Ultimate Disc
(Middle School)

Ultimate Disc
(Middle School)

Created by: Charla Tedder Krahnke, Victor Spadaro, Rich Wiles, Kate Darpino & Aaron Hart
Special Contributions: Deedi Brown & Kyle Gerken
Design: Jennifer Truong

The activities Hot Box and Goaltimate have been adapted from content created by USA Ultimate.

Ultimate is a noncontact invasion sport played with a flying disc. The sport was created in the 1960s by a group of high school students in New Jersey before spreading throughout North America — and the world. By 2010, there were over 5 million players in the United States alone.

One of the core concepts born within the Ultimate community is that of the Spirit of the Game (SOTG). From its inception until today, Ultimate has relied on self-officiating in order to make the game accessible in all communities. Self-officiating relies on SOTG as an overarching concept of sportsmanship and responsibility. Here’s an expert from the Official Rules of Ultimate: 11th Edition:

Spirit of the Game. Ultimate relies upon a spirit of sportsmanship that places the responsibility for fair play on the player. Highly competitive play is encouraged, but never at the expense of mutual respect among competitors, adherence to the agreed-upon rules, or the basic joy of play.”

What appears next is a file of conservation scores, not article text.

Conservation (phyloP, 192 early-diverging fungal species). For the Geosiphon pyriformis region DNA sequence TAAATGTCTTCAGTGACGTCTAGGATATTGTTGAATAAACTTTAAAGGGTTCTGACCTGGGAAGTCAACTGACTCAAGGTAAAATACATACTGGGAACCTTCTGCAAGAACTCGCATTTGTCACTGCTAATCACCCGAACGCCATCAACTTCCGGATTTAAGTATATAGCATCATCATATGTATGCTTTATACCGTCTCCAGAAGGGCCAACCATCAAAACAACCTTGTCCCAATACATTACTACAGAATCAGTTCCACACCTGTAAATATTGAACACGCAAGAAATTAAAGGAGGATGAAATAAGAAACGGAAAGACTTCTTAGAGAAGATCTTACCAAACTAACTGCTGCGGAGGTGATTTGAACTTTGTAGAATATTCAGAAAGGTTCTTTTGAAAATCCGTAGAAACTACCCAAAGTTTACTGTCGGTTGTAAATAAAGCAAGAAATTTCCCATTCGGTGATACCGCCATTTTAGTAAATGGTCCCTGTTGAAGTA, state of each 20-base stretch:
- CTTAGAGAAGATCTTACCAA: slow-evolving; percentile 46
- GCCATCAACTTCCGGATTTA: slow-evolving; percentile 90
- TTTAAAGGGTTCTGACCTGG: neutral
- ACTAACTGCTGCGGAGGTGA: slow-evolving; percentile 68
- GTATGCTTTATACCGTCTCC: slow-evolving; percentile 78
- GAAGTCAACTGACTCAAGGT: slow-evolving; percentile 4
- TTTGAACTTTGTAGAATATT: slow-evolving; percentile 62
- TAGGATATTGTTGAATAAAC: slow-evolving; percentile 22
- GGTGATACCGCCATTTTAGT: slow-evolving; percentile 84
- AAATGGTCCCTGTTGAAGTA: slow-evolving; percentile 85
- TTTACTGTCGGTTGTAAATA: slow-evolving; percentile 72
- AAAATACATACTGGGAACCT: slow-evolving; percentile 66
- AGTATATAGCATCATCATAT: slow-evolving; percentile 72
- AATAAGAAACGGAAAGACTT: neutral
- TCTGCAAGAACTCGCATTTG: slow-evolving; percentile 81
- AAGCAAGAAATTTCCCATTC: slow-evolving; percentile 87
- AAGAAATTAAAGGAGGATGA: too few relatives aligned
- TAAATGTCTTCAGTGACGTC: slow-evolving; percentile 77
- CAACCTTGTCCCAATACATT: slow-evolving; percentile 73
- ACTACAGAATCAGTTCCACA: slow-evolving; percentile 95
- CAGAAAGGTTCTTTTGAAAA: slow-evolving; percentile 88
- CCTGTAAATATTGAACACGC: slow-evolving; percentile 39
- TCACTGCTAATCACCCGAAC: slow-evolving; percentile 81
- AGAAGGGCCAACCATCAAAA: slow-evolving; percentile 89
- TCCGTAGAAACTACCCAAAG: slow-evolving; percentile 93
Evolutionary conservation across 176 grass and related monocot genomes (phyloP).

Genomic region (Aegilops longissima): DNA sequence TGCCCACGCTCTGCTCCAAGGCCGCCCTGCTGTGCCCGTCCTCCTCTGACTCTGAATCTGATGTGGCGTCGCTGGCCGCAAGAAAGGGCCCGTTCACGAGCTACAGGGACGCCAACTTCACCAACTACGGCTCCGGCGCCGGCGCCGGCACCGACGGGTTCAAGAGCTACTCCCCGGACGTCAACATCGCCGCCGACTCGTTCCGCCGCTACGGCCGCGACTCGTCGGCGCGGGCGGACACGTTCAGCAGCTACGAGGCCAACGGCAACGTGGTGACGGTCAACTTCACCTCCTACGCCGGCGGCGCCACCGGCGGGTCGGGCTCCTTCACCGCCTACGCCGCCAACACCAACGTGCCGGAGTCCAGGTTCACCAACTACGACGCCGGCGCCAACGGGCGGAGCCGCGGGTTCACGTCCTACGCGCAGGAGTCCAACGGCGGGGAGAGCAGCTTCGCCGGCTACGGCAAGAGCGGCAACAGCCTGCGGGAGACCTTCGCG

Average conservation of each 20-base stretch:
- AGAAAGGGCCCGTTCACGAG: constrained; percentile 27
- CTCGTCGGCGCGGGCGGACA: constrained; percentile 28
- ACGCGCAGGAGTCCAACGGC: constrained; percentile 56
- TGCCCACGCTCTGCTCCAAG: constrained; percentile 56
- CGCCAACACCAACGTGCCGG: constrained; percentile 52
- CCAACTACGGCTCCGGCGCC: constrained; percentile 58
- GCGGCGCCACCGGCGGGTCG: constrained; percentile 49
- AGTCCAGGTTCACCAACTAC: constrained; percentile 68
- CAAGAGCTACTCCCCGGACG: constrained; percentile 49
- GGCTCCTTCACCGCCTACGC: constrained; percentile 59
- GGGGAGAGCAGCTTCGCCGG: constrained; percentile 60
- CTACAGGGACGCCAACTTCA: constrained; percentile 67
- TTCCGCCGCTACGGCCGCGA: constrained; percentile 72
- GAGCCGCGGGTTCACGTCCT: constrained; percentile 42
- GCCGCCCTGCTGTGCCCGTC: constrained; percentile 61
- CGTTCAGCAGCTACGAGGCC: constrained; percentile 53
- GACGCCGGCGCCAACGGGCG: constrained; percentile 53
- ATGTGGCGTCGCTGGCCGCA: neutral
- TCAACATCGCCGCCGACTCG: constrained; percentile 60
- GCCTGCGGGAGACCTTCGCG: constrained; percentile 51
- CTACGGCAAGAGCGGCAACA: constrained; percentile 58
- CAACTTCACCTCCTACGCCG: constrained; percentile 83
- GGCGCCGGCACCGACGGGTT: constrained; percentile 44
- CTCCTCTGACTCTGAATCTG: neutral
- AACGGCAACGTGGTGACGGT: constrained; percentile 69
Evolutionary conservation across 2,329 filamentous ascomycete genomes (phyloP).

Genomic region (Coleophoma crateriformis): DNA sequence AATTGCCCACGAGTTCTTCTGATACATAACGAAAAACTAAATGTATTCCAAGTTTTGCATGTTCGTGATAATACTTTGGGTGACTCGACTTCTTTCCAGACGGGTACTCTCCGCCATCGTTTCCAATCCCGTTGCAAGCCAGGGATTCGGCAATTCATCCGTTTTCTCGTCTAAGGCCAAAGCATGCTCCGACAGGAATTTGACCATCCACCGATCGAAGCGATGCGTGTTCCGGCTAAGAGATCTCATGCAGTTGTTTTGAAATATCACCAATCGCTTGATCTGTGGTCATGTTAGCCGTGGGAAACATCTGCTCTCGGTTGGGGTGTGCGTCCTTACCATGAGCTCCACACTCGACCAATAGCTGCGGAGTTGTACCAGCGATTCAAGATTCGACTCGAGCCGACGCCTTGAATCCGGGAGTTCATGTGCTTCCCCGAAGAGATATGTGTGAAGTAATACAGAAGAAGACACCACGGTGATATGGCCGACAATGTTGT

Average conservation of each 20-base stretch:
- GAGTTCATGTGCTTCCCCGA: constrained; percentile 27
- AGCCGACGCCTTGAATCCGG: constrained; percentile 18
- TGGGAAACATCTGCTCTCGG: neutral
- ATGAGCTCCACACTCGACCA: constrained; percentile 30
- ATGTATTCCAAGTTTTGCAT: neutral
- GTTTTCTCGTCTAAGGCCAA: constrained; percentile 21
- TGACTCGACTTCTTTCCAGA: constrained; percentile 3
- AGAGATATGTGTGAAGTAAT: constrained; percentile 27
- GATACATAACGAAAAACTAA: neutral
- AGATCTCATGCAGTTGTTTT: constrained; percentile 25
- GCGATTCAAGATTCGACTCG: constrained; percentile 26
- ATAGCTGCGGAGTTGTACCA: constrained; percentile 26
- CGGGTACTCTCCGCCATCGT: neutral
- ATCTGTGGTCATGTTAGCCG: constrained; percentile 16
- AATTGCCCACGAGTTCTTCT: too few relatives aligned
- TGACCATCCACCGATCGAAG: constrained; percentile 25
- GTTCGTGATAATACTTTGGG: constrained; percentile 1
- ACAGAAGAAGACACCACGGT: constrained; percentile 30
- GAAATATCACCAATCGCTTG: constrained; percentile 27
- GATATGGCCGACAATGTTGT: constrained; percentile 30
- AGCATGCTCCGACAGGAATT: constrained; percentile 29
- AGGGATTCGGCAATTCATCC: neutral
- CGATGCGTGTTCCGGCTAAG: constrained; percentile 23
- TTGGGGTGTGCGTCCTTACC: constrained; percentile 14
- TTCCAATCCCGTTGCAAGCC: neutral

Module Documents

Activity Plans

Assessments

Teacher Evaluation

  • Teacher Self-Evaluation/Reflection Guide:

Planning Tools

National Standards and Outcomes Focus for Ultimate Disc

Standard 1.Demonstrates competency in a variety of motor skills and movement patterns.

  • Standard 1 [M2.6-8]: Throws with a mature pattern for distance or power appropriate to the practice task (6); Throws with a mature pattern for distance or power appropriate to the activity in a dynamic environment (7); Throws with a mature pattern for distance or power appropriate to the activity during small-sided game play (8).
    Standard 1 [M3.6-8]:
    Catches with a mature pattern from a variety of trajectories using different objects in varying practice tasks (6); Catches with a mature pattern from a variety of trajectories using different objects in small-sided game play (7); Catches using an implement in a dynamic environment or modified game play (8).
    Standard 1 [M4.6]:
    Passes and receives with hands in combination with locomotor patterns of running and change of direction and speed with competency in invasion games such as basketball, fag football, speedball, or team handball (6).
    Standard 1 [M5.6-8]:
    Throws, while stationary, a leading pass to a moving receiver (6); Throws, while moving, a leading pass to a moving receiver (7); Throws a lead pass to a moving partner of a dribble or pass (8).

Standard 2.Applies knowledge of concepts, principles, strategies and tactics related to movement and performance.

  • Standard 2 [M2.6-8]: Executes at least one the following offensive tactics to create open space: moves to open space without the ball; uses a variety of passes; uses pivot, fake, or give & go (6); Executes at least two of the following offensive tactics to create open space: give & go; a variety of passes; fakes, pivot) (7); Executes at least three of the following offensive tactics to create open space: moves to create open space on and off the ball; uses a variety of passes, fakes, and pathways; give & go (8).